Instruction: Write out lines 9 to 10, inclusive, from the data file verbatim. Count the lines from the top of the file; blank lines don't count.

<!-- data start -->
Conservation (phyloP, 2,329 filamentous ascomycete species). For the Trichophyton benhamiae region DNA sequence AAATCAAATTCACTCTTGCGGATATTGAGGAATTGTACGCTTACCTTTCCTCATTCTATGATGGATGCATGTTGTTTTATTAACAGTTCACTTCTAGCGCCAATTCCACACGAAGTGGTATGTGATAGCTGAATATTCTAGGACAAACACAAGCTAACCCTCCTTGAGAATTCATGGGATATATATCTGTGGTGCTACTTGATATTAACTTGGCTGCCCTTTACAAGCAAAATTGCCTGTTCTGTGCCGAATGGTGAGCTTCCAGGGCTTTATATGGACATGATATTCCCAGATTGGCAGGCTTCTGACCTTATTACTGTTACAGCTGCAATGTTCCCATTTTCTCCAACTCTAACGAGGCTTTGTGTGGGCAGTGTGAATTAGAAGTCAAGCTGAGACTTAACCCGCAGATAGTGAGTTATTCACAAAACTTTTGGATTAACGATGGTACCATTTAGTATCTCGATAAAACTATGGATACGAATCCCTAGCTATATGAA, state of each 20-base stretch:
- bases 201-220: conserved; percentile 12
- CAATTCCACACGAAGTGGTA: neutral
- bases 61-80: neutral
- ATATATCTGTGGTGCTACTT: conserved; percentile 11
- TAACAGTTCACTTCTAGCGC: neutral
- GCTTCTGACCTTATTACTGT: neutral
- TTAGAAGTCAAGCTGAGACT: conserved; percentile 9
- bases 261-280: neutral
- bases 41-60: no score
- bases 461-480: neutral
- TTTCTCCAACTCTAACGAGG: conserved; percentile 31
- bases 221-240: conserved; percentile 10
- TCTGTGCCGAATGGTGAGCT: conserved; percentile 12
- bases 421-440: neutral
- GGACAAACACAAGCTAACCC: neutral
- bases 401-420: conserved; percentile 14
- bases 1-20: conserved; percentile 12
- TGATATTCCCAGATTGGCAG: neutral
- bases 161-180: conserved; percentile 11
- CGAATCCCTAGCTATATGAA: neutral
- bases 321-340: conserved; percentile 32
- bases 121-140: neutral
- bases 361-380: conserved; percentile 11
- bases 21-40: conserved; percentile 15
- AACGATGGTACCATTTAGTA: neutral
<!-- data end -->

- bases 261-280: neutral
- bases 41-60: no score